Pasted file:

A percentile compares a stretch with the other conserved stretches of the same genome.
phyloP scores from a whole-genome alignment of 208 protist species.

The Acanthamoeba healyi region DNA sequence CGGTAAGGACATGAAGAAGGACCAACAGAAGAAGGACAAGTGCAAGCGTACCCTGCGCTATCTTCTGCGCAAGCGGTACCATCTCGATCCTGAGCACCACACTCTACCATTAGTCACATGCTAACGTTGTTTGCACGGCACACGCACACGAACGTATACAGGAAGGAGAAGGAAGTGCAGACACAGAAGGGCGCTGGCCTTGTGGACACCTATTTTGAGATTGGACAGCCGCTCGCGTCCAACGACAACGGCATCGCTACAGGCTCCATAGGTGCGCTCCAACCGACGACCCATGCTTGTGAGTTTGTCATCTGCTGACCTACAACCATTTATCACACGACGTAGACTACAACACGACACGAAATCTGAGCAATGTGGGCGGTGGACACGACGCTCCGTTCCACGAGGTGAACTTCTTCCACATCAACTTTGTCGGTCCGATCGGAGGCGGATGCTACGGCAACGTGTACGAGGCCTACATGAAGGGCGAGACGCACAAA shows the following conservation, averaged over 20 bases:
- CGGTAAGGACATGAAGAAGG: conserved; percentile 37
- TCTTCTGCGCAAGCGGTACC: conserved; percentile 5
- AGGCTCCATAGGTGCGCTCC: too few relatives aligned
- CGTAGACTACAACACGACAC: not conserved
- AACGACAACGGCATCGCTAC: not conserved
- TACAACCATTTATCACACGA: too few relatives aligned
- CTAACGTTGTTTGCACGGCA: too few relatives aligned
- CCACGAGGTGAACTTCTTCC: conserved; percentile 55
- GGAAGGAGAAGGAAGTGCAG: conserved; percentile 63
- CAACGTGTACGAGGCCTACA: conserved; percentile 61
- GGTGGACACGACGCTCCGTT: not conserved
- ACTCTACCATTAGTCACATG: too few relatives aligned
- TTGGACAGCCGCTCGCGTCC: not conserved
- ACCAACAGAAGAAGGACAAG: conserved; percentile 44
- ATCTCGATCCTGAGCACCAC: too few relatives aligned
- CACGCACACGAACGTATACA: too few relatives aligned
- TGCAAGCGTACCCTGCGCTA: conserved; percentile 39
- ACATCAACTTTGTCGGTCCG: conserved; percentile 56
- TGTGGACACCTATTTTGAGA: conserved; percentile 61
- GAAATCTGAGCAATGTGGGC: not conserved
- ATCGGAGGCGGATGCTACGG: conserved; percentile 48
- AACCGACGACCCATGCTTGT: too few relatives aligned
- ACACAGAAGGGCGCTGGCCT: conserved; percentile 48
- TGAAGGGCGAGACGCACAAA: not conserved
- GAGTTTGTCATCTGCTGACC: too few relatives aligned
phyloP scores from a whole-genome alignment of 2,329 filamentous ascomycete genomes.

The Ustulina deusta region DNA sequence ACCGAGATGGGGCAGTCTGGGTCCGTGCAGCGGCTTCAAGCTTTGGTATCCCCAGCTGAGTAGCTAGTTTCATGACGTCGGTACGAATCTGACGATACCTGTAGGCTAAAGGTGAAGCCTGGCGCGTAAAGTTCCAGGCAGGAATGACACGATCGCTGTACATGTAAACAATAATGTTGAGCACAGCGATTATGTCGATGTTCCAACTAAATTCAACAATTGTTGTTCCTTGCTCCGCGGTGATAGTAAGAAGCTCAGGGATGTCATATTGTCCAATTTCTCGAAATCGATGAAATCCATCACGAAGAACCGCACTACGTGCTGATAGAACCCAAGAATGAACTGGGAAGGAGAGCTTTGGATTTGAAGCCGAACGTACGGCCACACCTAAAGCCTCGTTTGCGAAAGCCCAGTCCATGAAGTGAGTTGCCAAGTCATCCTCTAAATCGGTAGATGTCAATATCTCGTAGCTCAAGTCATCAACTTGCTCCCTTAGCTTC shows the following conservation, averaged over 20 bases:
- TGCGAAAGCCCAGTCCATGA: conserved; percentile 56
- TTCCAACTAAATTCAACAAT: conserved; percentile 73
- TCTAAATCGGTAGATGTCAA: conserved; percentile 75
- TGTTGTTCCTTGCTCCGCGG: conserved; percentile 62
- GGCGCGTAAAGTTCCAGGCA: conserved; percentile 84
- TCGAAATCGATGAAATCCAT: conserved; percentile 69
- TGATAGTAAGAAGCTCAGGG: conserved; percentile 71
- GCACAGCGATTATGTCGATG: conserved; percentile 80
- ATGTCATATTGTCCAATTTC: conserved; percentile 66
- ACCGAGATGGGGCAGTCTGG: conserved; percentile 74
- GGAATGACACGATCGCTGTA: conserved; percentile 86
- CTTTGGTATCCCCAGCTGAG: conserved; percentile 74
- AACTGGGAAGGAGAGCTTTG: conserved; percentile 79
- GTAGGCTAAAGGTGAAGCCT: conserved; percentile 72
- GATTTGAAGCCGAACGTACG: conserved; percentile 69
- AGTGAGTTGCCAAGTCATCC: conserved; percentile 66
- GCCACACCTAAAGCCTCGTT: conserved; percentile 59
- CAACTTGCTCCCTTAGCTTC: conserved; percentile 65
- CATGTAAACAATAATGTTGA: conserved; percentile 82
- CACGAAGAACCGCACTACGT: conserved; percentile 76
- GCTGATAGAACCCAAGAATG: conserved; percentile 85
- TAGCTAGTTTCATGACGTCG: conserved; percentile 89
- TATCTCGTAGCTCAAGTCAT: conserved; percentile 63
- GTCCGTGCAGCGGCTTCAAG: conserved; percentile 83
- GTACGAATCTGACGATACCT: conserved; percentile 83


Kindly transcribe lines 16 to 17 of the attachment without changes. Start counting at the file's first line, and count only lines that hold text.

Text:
- TTGGACAGCCGCTCGCGTCC: not conserved
- ACCAACAGAAGAAGGACAAG: conserved; percentile 44